The European Commission has approved a credit line 1,700 million euros for Bulgarian banks to stablize the banks in the country. The credit line to the state is “proportionate and appropriate to the need to ensure sufficient liquidity to the banking sector in the current circumstances.” The credit line will ensure that banking system can answer “speculative attacks last week,” allegedly arranged to cause a financial crisis in the country.

Brussels believes that ” the Bulgarian banking system is well capitalized and has high liquidity levels compared with their counterparts in other Member States ” and believes that the problems come from ” external events not related to banking.”

The president, Rossen Plevneliev, denied on Sunday that the country’s banks were to collapse. The statement coincided with the arrest of six people in the country accused of “spreading false information” about various banks. Last week there were “attacks” on two of the largest banks urging customers to withdraw their deposits. The massive influx of customers to withdraw money forced the temporary closures.

The National Security Agency Bulgaria reported Monday the arrest of two more persons in connection with an alleged plot aimed at destabilizing the country’s financial system by broadcasting¬† false information through the Internet and mobile phones.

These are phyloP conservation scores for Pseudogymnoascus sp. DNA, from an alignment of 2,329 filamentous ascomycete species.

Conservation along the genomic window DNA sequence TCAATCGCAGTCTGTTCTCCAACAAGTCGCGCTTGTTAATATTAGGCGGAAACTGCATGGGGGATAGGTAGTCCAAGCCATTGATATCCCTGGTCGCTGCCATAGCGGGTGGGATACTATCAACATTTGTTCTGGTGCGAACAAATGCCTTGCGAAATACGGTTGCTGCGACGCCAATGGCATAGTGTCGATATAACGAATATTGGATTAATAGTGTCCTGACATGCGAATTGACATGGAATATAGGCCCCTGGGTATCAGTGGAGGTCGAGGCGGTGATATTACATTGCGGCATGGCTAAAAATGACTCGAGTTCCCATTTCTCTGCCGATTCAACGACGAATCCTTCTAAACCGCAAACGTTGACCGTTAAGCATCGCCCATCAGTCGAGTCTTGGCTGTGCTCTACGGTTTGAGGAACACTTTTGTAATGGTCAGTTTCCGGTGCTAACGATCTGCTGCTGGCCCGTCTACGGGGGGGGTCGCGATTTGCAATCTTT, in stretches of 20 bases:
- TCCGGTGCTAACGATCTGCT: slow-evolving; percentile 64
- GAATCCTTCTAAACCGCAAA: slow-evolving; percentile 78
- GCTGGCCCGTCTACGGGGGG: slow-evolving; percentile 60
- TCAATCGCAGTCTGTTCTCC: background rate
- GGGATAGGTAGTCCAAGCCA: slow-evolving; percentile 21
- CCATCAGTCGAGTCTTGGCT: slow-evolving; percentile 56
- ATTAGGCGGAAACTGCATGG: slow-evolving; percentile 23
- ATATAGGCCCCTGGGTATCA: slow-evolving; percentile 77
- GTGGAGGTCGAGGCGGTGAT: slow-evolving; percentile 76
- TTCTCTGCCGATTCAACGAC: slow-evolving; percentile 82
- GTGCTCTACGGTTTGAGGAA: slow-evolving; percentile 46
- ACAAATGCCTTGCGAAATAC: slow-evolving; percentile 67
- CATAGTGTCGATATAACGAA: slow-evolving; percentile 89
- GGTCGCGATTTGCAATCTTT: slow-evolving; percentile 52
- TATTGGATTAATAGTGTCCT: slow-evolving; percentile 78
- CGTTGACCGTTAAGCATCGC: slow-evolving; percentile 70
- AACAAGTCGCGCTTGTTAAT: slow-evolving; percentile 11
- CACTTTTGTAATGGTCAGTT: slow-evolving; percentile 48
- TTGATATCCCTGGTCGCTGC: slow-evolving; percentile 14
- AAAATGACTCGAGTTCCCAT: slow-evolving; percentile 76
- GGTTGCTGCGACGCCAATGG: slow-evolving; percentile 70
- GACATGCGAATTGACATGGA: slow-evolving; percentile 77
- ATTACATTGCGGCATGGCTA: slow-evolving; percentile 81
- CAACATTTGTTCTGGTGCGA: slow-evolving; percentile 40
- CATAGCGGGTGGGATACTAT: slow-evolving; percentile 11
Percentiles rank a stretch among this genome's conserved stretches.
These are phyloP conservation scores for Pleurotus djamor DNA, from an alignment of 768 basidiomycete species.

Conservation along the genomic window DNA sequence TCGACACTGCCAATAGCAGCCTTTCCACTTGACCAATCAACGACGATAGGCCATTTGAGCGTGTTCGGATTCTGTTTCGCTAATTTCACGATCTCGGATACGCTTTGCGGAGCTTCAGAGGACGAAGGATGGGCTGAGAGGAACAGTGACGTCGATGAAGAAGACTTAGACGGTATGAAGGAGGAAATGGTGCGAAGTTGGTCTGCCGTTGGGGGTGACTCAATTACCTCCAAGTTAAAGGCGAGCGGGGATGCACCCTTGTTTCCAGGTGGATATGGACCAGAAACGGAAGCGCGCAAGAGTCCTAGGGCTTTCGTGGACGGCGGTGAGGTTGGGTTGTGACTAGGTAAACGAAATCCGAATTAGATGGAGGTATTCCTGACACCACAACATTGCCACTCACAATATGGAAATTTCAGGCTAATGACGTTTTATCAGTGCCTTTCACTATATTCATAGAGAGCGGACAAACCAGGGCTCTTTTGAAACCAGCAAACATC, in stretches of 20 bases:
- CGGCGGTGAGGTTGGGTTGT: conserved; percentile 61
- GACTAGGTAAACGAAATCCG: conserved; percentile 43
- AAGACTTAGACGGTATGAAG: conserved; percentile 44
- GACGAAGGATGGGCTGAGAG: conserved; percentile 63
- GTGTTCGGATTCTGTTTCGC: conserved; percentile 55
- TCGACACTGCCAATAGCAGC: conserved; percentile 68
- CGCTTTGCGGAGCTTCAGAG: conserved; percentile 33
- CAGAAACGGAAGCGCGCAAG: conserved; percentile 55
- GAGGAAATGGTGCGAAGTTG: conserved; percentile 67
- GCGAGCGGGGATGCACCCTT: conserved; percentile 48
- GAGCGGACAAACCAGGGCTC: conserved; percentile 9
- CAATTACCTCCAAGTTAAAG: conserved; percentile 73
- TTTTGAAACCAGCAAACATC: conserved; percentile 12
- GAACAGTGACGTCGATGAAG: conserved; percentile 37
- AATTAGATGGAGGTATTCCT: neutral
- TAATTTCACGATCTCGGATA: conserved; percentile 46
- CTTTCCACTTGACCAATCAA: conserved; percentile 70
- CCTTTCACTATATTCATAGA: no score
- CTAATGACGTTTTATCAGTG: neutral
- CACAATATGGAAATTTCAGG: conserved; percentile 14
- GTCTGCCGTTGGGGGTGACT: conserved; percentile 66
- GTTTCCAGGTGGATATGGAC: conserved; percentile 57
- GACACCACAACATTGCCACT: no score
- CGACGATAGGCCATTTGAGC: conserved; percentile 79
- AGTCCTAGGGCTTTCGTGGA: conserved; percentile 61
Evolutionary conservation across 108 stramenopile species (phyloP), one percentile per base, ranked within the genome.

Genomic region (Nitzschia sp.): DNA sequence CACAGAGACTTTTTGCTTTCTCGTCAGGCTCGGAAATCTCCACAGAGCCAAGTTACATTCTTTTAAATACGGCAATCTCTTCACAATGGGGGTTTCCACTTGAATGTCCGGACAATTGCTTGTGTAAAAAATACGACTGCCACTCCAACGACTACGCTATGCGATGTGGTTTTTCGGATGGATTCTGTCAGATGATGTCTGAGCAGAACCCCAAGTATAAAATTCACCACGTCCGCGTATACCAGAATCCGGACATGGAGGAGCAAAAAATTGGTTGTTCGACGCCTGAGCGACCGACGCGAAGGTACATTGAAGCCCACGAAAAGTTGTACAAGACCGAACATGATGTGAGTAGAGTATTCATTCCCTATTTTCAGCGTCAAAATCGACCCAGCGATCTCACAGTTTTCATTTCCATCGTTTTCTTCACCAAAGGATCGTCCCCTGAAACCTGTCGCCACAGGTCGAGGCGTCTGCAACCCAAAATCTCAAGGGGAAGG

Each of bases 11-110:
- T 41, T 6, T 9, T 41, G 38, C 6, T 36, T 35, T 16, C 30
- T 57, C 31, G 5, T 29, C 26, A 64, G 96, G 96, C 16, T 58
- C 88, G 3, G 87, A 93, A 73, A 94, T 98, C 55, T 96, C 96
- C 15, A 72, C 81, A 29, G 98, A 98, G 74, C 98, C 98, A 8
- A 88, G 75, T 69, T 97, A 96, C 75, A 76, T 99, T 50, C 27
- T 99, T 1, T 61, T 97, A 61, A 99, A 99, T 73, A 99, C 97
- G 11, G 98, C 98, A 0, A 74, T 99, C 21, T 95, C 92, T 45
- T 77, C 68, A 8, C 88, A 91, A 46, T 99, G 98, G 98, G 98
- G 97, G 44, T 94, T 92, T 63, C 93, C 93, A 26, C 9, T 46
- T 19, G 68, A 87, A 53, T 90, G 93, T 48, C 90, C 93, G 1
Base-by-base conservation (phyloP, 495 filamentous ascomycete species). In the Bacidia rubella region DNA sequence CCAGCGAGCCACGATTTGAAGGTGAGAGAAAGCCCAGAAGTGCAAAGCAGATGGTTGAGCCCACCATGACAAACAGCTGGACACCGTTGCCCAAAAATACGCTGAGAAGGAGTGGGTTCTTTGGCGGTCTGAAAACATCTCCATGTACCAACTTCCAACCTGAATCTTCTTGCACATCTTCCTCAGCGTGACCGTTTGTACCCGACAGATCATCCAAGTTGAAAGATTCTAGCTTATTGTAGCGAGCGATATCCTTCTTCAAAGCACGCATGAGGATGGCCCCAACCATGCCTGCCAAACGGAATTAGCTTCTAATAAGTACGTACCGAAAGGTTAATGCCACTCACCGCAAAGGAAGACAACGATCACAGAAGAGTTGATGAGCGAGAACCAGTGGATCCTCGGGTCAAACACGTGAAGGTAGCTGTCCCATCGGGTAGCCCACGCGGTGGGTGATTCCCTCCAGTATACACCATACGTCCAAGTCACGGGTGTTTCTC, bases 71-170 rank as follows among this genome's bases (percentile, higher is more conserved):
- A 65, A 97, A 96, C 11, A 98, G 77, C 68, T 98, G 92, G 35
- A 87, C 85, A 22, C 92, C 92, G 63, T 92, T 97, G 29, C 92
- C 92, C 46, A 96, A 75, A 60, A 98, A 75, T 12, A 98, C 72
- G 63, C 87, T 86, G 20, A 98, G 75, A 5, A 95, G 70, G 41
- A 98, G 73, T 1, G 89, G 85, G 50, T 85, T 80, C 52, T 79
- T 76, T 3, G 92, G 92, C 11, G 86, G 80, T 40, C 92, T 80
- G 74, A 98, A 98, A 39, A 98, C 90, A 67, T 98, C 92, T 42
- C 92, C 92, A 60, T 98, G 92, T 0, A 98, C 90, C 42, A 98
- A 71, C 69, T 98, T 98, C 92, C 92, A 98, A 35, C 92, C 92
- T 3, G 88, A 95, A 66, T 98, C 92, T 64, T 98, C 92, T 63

The agency reported that the arrest of these two individuals, both Bulgarian, was held in Sofia in the course of an operation initiated after detecting the creation of a network of marketing services companies responsible for sending hundreds of emails and text messages.

In this bulletin, the detainees were released information on the liquidity problems faced by some Bulgarian entities, as CorpBank fourth largest bank, which had to be intervened by the government last week and could end up being nationalized if its reference shareholders not agree on a recapitalization plan.

Also, the alleged conspirators have spread information about the delicate situation of the Deposit Guarantee Fund of Bulgaria, which would have no ability to safeguard the savings of citizens if bank problems aggravate the country.

These new arrests take place after the Bulgarian police arrested five other people during the weekend after last week a second run on deposits by citizens who lined up at the doors of the offices of the banks to withdraw money on fears of losing their savings.

Also, in recent days the third largest bank by lending volume, First Investment Bank, also suffered a major leak, prompting the central bank warned of a systematic attack on the banking system.

On the other hand, the president of Bulgaria, Rosen Plevneliev, said that Parliament is set to dissolve on August 6 when a new caretaker government will be appointed to hold  parliamentary election in Bulgaria previously agreed by political parties on October 5.